• Hi,

    With Auto. It means take up as much space as neccessary. 

    The star character allows you to specify columns and rows in percentages - 

    <ColumnDefinition Width="3*"/>

    <ColumnDefinition Width="7*"/>

    The 1st column is 30% and the second column is 70%. 

    With the star you can also do - 

    <ColumnDefinition Width="10*"/>
    <ColumnDefinition Width="*"/>

    This means thwe 1st column is 10 times the size of column 2. 

    Have a look at this article - 

    http://stackoverflow.com/questions/1768293/what-does-the-wpf-star-do-width-100

    Hope that helps?

    Saturday, February 11, 2012 9:47 AM
  • I'd like to enhance the question a bit:

    Difference between:

    <ColumnDefinition Width="Auto" />
    
    <ColumnDefinition Width="*" />
    
    <ColumnDefinition />

    Thanks in advance,
    hfrmobile


    Programming is a kind of art but not all programmers are artists.

    Friday, February 17, 2012 12:23 PM
  • I just did that as a quick and basically the 1st column will take as much space as it needs (width of all controls in this column) and the items in the second column will take up the rest of the space available
    Friday, February 17, 2012 12:45 PM
  • <Grid>
            <Grid.ColumnDefinitions>
                <ColumnDefinition Width="Auto" />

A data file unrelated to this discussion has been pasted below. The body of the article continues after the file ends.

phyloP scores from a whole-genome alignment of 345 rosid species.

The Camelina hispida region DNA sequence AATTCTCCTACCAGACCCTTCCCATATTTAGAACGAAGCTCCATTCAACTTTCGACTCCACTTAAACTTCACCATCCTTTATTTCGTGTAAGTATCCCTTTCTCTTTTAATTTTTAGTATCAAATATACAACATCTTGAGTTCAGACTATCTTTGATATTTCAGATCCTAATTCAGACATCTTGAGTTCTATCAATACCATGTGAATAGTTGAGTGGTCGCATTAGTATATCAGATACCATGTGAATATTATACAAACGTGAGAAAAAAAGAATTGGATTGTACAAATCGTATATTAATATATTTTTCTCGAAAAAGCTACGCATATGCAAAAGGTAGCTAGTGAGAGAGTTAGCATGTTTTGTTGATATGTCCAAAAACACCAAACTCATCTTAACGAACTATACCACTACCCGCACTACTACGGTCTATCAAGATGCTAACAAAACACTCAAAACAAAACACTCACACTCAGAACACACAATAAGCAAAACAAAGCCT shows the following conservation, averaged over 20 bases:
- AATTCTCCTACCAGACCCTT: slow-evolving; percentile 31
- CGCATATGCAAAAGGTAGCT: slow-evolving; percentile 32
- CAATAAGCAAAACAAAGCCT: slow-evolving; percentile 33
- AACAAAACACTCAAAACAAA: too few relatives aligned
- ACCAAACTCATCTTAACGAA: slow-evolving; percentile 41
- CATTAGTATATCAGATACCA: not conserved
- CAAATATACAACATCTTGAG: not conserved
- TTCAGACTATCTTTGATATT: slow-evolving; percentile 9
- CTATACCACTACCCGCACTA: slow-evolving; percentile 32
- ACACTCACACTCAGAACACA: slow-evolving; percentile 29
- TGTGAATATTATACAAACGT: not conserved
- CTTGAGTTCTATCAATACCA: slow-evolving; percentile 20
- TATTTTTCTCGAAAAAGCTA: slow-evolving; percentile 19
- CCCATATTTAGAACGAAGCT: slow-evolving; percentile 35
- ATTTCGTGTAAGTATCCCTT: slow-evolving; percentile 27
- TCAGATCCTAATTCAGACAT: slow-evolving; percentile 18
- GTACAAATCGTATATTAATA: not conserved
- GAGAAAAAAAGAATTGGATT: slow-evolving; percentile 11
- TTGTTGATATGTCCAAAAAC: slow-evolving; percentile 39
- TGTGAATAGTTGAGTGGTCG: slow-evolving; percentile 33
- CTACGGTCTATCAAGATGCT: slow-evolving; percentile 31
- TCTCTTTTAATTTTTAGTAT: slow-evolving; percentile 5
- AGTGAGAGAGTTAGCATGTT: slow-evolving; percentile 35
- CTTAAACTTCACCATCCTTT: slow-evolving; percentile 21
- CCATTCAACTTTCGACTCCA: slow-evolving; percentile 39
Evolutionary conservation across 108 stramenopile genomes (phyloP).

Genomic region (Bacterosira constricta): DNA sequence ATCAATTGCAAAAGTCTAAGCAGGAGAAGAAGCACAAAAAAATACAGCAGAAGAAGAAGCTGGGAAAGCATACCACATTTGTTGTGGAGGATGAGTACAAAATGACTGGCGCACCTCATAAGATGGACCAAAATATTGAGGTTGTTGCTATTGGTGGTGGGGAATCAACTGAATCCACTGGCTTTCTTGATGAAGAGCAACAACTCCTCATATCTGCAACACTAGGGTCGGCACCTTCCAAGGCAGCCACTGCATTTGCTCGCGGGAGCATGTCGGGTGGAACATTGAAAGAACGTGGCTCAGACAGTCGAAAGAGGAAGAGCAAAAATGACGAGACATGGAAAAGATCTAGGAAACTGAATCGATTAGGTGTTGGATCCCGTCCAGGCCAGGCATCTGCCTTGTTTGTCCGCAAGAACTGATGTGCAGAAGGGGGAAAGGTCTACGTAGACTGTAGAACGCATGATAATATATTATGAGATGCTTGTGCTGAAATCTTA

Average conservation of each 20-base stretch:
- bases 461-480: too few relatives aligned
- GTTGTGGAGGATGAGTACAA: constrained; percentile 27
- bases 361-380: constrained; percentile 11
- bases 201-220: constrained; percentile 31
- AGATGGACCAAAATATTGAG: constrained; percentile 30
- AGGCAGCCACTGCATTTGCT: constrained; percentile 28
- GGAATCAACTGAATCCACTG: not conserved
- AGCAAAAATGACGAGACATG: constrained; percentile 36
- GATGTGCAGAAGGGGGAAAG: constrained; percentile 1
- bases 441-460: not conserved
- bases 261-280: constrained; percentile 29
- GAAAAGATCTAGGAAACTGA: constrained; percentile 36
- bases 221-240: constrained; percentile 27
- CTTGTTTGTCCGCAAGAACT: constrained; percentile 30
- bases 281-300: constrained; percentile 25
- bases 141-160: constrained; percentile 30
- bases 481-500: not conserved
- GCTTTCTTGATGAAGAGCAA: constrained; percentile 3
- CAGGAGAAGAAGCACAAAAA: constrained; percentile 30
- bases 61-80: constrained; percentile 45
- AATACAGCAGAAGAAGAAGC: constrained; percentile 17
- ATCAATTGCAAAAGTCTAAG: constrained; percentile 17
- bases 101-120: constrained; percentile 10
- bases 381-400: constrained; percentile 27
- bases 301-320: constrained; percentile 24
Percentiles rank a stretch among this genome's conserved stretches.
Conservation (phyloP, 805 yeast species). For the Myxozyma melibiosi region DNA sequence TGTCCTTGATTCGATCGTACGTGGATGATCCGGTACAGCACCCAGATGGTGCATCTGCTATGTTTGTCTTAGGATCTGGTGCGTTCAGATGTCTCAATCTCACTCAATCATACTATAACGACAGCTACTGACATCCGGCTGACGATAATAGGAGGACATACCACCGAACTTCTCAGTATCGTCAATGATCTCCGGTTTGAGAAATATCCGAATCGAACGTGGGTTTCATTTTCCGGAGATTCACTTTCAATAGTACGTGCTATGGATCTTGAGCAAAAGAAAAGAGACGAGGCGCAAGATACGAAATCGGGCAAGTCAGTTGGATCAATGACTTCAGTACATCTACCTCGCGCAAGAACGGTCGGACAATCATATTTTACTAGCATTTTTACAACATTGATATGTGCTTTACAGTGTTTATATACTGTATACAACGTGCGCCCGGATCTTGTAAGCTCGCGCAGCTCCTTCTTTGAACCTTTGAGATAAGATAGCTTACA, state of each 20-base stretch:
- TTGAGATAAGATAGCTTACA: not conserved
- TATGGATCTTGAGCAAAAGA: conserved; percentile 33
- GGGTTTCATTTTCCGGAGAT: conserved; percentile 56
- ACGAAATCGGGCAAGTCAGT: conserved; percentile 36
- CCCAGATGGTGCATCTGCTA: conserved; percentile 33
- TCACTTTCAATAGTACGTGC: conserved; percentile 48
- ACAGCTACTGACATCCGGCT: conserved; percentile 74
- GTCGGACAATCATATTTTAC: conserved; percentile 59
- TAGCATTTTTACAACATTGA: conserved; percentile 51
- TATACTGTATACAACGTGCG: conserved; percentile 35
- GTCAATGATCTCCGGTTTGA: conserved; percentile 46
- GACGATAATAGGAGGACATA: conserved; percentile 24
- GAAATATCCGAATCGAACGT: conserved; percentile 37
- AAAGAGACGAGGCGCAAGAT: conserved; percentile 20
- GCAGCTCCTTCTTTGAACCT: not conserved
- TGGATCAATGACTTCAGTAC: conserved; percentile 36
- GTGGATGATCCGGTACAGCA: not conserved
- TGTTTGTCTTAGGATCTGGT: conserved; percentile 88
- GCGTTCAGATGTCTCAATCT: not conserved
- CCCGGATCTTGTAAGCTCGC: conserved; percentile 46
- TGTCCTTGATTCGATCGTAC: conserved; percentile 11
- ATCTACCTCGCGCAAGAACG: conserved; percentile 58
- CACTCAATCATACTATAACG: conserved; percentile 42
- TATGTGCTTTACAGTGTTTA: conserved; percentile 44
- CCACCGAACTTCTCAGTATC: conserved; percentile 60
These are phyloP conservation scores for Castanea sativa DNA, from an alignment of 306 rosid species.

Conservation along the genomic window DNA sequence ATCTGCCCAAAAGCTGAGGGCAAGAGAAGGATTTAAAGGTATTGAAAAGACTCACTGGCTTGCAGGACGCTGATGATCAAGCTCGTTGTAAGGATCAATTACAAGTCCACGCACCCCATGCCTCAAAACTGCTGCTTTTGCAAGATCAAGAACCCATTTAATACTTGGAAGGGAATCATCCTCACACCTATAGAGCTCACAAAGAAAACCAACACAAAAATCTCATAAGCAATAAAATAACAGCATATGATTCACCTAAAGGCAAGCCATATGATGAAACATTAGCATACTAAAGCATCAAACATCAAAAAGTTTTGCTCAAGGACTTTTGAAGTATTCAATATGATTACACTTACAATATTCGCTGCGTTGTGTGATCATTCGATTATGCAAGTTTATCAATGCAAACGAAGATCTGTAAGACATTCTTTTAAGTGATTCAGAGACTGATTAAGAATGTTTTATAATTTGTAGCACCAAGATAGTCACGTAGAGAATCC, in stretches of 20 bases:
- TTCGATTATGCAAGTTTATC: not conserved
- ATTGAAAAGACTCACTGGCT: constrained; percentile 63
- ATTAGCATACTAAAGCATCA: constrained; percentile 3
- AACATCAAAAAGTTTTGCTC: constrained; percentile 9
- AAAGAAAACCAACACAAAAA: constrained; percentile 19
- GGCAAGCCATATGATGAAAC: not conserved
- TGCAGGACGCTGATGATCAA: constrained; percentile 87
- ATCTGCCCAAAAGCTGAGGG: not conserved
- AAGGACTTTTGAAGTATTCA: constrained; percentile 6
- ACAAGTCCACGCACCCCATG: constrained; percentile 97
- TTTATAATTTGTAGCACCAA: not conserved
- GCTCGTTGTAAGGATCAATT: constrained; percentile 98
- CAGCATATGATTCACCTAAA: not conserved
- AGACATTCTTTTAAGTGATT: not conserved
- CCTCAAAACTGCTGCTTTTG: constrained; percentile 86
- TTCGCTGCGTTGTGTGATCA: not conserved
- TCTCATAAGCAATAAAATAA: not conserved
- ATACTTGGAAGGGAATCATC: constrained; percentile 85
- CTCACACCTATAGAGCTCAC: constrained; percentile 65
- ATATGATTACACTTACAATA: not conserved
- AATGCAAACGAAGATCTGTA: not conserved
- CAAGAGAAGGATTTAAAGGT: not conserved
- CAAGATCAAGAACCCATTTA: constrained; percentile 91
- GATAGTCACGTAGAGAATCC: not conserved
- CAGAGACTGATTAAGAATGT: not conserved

<ColumnDefinition Width="*" />
            </Grid.ColumnDefinitions>
            <Button Content="Test" Grid.Column="0" Width="100" />
            <Button Content="Test2" Grid.Column="1" />
        </Grid>

    1st column will rtaKE UP 100 PIXELS AND THE REST OF THE SAPCE WILL BE GIVEN TO THE SECOND COLUMN.

    Even if you remvoe the 100 width from the button. The button will take up as much width as its content ("test" in this case) will require. 

    Friday, February 17, 2012 12:47 PM
  • <grid>
            <grid.columndefinitions>
                <columndefinition width="Auto">
                <columndefinition width="*">
            </columndefinition></columndefinition></grid.columndefinitions>
            <button content="Test" grid.column="0" width="100"></button>
            <button content="Test2" grid.column="1"></button>
        </grid>

    1st column will rtaKE UP 100 PIXELS AND THE REST OF THE SAPCE WILL BE GIVEN TO THE SECOND COLUMN.

    Even if you remvoe the 100 width from the button. The button will take up as much width as its content ("test" in this case) will require. 

    Thank you for your prompt reply!

    I think it is clear for every body but what about <ColumnDefinition /> so, without Width?


    Programming is a kind of art but not all programmers are artists.

    Friday, February 17, 2012 4:07 PM
  • Hi,

    without any width just behaves the same as applying Width="Auto" to the column. Auto must be the default for the column width property. 

    Sunday, February 19, 2012 10:57 AM
  • Auto is the default value. With * you can also use some thing like 1.5*, 2* etc which indicates the multiplicity of the widths that will be equally divided. Its is always suggested to use * or Auto rather than setting default values like 50, 100, 125 which will impact the UI based on varying resolution settings and window widths.

    Hope this helps,

    Raghu


    Raghu

    Monday, February 20, 2012 6:51 AM